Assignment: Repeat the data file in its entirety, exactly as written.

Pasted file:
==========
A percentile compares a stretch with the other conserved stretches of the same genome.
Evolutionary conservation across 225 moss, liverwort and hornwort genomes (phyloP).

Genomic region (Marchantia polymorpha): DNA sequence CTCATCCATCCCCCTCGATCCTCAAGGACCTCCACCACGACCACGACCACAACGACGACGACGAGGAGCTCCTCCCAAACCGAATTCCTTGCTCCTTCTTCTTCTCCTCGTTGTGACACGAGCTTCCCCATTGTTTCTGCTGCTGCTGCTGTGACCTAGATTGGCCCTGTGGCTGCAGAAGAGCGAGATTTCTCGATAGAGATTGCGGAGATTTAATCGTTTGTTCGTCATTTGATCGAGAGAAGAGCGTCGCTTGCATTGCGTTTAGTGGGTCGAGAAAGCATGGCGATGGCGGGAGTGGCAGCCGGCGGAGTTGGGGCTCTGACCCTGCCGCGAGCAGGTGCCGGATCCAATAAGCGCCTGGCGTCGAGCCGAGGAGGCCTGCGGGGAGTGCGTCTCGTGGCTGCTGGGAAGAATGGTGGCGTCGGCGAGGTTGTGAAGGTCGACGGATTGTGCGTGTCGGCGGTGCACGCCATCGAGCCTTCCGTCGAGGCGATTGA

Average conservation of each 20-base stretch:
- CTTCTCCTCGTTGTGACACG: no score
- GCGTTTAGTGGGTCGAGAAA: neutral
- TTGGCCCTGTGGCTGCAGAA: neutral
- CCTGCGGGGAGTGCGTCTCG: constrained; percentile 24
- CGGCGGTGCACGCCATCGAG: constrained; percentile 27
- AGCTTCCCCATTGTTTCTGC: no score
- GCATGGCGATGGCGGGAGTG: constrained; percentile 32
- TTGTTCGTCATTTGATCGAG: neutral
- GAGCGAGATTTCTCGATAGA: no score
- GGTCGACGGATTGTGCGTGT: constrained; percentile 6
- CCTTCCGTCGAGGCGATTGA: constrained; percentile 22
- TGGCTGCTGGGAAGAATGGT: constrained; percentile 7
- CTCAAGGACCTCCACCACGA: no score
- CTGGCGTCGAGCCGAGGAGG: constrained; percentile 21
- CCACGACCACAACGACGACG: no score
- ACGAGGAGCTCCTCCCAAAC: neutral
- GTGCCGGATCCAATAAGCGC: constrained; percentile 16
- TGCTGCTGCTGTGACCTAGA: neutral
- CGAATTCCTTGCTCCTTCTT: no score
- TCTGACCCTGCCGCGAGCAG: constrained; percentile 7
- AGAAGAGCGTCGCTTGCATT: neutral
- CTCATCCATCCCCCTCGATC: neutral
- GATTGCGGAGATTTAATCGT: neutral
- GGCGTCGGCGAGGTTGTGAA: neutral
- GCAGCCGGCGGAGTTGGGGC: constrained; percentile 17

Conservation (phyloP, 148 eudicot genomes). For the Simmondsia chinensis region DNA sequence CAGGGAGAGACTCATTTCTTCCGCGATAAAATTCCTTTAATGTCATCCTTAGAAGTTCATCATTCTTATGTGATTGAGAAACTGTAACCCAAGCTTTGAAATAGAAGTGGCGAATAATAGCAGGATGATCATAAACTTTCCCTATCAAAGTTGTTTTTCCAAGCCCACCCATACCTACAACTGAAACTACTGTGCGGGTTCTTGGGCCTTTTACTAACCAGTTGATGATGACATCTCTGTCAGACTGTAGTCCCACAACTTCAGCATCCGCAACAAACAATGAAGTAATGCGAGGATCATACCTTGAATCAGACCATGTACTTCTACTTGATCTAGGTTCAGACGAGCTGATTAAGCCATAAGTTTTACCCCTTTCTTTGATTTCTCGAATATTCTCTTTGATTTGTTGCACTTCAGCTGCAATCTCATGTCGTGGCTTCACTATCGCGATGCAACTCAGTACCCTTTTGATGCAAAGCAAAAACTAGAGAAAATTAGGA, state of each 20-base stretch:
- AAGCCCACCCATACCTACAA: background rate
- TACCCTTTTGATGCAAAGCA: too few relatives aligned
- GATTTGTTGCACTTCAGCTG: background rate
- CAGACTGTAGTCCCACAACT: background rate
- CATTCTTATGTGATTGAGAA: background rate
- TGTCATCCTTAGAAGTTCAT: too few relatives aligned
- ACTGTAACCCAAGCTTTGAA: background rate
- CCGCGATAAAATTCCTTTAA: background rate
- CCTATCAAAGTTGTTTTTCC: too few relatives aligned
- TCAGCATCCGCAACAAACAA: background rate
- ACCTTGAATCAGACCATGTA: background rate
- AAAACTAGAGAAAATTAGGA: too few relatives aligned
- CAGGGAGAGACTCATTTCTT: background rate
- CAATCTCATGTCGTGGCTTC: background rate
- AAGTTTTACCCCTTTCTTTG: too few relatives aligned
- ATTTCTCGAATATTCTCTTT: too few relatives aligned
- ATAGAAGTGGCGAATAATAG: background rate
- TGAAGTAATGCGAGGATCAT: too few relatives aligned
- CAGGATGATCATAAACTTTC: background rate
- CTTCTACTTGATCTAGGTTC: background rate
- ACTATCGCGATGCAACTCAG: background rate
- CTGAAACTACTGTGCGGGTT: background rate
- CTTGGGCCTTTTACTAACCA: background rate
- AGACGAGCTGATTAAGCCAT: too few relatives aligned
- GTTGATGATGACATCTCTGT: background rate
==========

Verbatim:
A percentile compares a stretch with the other conserved stretches of the same genome.
Evolutionary conservation across 225 moss, liverwort and hornwort genomes (phyloP).

Genomic region (Marchantia polymorpha): DNA sequence CTCATCCATCCCCCTCGATCCTCAAGGACCTCCACCACGACCACGACCACAACGACGACGACGAGGAGCTCCTCCCAAACCGAATTCCTTGCTCCTTCTTCTTCTCCTCGTTGTGACACGAGCTTCCCCATTGTTTCTGCTGCTGCTGCTGTGACCTAGATTGGCCCTGTGGCTGCAGAAGAGCGAGATTTCTCGATAGAGATTGCGGAGATTTAATCGTTTGTTCGTCATTTGATCGAGAGAAGAGCGTCGCTTGCATTGCGTTTAGTGGGTCGAGAAAGCATGGCGATGGCGGGAGTGGCAGCCGGCGGAGTTGGGGCTCTGACCCTGCCGCGAGCAGGTGCCGGATCCAATAAGCGCCTGGCGTCGAGCCGAGGAGGCCTGCGGGGAGTGCGTCTCGTGGCTGCTGGGAAGAATGGTGGCGTCGGCGAGGTTGTGAAGGTCGACGGATTGTGCGTGTCGGCGGTGCACGCCATCGAGCCTTCCGTCGAGGCGATTGA

Average conservation of each 20-base stretch:
- CTTCTCCTCGTTGTGACACG: no score
- GCGTTTAGTGGGTCGAGAAA: neutral
- TTGGCCCTGTGGCTGCAGAA: neutral
- CCTGCGGGGAGTGCGTCTCG: constrained; percentile 24
- CGGCGGTGCACGCCATCGAG: constrained; percentile 27
- AGCTTCCCCATTGTTTCTGC: no score
- GCATGGCGATGGCGGGAGTG: constrained; percentile 32
- TTGTTCGTCATTTGATCGAG: neutral
- GAGCGAGATTTCTCGATAGA: no score
- GGTCGACGGATTGTGCGTGT: constrained; percentile 6
- CCTTCCGTCGAGGCGATTGA: constrained; percentile 22
- TGGCTGCTGGGAAGAATGGT: constrained; percentile 7
- CTCAAGGACCTCCACCACGA: no score
- CTGGCGTCGAGCCGAGGAGG: constrained; percentile 21
- CCACGACCACAACGACGACG: no score
- ACGAGGAGCTCCTCCCAAAC: neutral
- GTGCCGGATCCAATAAGCGC: constrained; percentile 16
- TGCTGCTGCTGTGACCTAGA: neutral
- CGAATTCCTTGCTCCTTCTT: no score
- TCTGACCCTGCCGCGAGCAG: constrained; percentile 7
- AGAAGAGCGTCGCTTGCATT: neutral
- CTCATCCATCCCCCTCGATC: neutral
- GATTGCGGAGATTTAATCGT: neutral
- GGCGTCGGCGAGGTTGTGAA: neutral
- GCAGCCGGCGGAGTTGGGGC: constrained; percentile 17

Conservation (phyloP, 148 eudicot genomes). For the Simmondsia chinensis region DNA sequence CAGGGAGAGACTCATTTCTTCCGCGATAAAATTCCTTTAATGTCATCCTTAGAAGTTCATCATTCTTATGTGATTGAGAAACTGTAACCCAAGCTTTGAAATAGAAGTGGCGAATAATAGCAGGATGATCATAAACTTTCCCTATCAAAGTTGTTTTTCCAAGCCCACCCATACCTACAACTGAAACTACTGTGCGGGTTCTTGGGCCTTTTACTAACCAGTTGATGATGACATCTCTGTCAGACTGTAGTCCCACAACTTCAGCATCCGCAACAAACAATGAAGTAATGCGAGGATCATACCTTGAATCAGACCATGTACTTCTACTTGATCTAGGTTCAGACGAGCTGATTAAGCCATAAGTTTTACCCCTTTCTTTGATTTCTCGAATATTCTCTTTGATTTGTTGCACTTCAGCTGCAATCTCATGTCGTGGCTTCACTATCGCGATGCAACTCAGTACCCTTTTGATGCAAAGCAAAAACTAGAGAAAATTAGGA, state of each 20-base stretch:
- AAGCCCACCCATACCTACAA: background rate
- TACCCTTTTGATGCAAAGCA: too few relatives aligned
- GATTTGTTGCACTTCAGCTG: background rate
- CAGACTGTAGTCCCACAACT: background rate
- CATTCTTATGTGATTGAGAA: background rate
- TGTCATCCTTAGAAGTTCAT: too few relatives aligned
- ACTGTAACCCAAGCTTTGAA: background rate
- CCGCGATAAAATTCCTTTAA: background rate
- CCTATCAAAGTTGTTTTTCC: too few relatives aligned
- TCAGCATCCGCAACAAACAA: background rate
- ACCTTGAATCAGACCATGTA: background rate
- AAAACTAGAGAAAATTAGGA: too few relatives aligned
- CAGGGAGAGACTCATTTCTT: background rate
- CAATCTCATGTCGTGGCTTC: background rate
- AAGTTTTACCCCTTTCTTTG: too few relatives aligned
- ATTTCTCGAATATTCTCTTT: too few relatives aligned
- ATAGAAGTGGCGAATAATAG: background rate
- TGAAGTAATGCGAGGATCAT: too few relatives aligned
- CAGGATGATCATAAACTTTC: background rate
- CTTCTACTTGATCTAGGTTC: background rate
- ACTATCGCGATGCAACTCAG: background rate
- CTGAAACTACTGTGCGGGTT: background rate
- CTTGGGCCTTTTACTAACCA: background rate
- AGACGAGCTGATTAAGCCAT: too few relatives aligned
- GTTGATGATGACATCTCTGT: background rate